To encourage students to explore nature and practice scientific research, Mrs. Bentley asked for magnifying glasses and tape measures. She also requested sports equipment so the students can play soccer, basketball, dodgeball, and football. Students will learn social skills, such as taking turns, following rules and directions, and controlling their emotions. Students will also receive fitness cubes and stop watches for those who want to pursue cardio exercise. Students will be able to track their activity times and see how they progress.
The ultimate goal is for students to run, play, jump, tumble, fall, and get back up again to play some more. In addition to exercise, they will experience friendly competition, learn teamwork, and engage in meaningful play.
"On behalf of the students at Mount Penn Elementary, we thank you for the incredible donation towards new recess equipment. Recess will look very different when we are back in school with Social Distancing guidelines, so having these material is crucial to our outside play. Thank you again for your generous donation!"
Have a great school year, Mount Penn!
We purchased supplies to promote self-care and healing for high school students at El Centro de Estudiantes High School in Philadelphia, where nearly all students come from low-income households and many have been impacted by gun violence. This alternative high school is for students who are overage and under-credited. Ms. Cat is the students' teacher and writes that many of her students face issues of poverty, food/home insecurity, teen pregnancy/parenthood, and underfunded social resources. They have made the choice to finish their education, despite these barriers.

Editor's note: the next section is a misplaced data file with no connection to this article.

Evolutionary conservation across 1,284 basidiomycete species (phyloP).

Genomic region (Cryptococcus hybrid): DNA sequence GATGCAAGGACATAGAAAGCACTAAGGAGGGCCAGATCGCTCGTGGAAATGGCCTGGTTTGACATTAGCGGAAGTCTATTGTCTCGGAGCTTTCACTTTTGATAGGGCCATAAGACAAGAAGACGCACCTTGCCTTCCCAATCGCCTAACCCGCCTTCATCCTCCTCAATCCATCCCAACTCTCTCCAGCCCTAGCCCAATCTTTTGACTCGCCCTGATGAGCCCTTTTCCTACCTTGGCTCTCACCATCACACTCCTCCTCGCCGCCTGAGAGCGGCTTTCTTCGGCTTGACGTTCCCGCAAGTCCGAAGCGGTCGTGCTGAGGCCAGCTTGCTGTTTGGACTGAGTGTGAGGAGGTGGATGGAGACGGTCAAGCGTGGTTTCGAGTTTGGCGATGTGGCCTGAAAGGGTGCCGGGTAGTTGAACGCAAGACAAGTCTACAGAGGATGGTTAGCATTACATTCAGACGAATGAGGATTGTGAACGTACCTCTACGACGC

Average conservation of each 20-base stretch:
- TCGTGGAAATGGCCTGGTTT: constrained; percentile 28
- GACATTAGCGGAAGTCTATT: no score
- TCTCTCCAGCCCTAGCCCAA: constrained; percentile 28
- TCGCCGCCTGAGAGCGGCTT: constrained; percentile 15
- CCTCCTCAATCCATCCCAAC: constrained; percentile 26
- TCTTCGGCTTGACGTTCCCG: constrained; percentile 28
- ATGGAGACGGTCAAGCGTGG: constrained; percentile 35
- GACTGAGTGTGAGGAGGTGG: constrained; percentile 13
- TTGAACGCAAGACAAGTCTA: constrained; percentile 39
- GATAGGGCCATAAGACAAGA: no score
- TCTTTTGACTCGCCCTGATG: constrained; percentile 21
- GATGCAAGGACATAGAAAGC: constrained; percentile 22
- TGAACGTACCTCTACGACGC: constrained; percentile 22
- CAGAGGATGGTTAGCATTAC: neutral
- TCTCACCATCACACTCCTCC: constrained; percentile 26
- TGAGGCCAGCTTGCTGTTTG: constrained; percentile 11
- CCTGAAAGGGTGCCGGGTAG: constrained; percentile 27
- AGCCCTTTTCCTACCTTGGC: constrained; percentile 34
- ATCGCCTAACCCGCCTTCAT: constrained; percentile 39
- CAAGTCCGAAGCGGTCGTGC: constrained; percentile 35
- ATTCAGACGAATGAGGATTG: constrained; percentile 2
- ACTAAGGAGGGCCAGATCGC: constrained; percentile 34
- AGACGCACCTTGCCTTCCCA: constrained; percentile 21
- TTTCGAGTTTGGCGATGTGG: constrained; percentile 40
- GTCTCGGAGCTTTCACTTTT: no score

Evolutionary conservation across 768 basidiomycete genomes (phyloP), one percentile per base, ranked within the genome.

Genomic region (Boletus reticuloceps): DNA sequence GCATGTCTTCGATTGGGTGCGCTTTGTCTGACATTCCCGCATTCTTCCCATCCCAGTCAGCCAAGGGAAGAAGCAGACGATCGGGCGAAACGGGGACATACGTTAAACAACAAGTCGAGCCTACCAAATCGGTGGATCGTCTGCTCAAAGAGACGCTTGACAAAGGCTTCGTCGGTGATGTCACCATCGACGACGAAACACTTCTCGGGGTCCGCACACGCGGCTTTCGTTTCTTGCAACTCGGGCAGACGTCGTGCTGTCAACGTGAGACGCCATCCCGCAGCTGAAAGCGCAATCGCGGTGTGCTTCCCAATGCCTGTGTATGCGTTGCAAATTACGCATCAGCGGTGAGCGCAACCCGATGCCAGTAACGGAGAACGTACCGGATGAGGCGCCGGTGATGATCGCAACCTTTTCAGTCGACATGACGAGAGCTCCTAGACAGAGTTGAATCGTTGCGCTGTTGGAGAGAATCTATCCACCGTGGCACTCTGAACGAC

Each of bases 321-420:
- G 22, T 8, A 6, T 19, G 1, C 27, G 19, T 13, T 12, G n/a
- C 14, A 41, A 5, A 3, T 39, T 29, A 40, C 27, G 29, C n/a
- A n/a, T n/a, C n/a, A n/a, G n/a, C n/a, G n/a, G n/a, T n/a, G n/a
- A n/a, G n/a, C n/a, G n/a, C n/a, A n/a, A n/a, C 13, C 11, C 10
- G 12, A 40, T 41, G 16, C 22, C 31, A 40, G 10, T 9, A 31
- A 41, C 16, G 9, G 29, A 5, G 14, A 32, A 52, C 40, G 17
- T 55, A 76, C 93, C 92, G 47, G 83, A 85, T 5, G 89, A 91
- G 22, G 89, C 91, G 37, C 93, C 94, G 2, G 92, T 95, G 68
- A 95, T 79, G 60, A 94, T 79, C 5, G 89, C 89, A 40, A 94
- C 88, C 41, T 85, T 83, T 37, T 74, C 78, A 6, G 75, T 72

Ms. Cat prioritizes socio-emotional health alongside academics, with an aim to create real-world learning opportunities. Normally the class relies on photocopies or library copies of reading material, but with virtual learning, Ms. Cat wants to ensure that her students are developing their literacy skills. She requested a class set of Long Way Down, a book by Jason Reynolds. She writes that Reynolds is a favorite author among the kids, and anytime she has shared an excerpt from this book, her students are heavily intrigued and interested.
To help address trauma from gun violence (a student was a victim of gun violence only a few weeks ago), Ms. Cat's advisory students requested essential oil diffusers and Rubik's Cubes. These tools will help students focus, build on problem solving skills, and improve their design thinking. Ms. Cat describes her project as "one-part healing, and one-part literacy-resistance of the dominant narrative."
"You helped us reach our goal! We are so humbled by your deep generosity. Thank you for your thoughtfulness and care. This will be the best news to share with our kids; they will be excited to transform their at-home virtual learning spaces into nurturing educational corners. Thank you, again."
Have a great year, Ms. Cat!
We purchased yarn to help make small, handmade dolls for students who have sensory needs or are feeling overwhelmed during the school day at Warwick Elementary School in Bucks County. Mrs. Sleicher is the school counselor and writes that these tools will help little learners (and older ones with sensory needs) focus as they learn.
Research shows that holding a soft object or petting an animal can lower blood pressure and heart rate and increase positive feelings. Mrs. Sleicher writes that she typically lends students who are having a hard day a fidget toy, stuffy, or something to hold; however, this is no longer possible with COVID. She believes that these yarn toys can simulate these feelings. When students feel positive and safe while learning in school or at home, they are more invested in learning and more likely to retain what they've learned.
Mrs. Sleicher writes, "Thank you so very much for donating to my cause! My students are going to love these little yarn dolls! I’m happy I can share some comfort with them, as hugs are off limits! I truly appreciate your thoughtfulness!"
We are proud to support this local school and wish Warwick Elementary a happy, safe school year!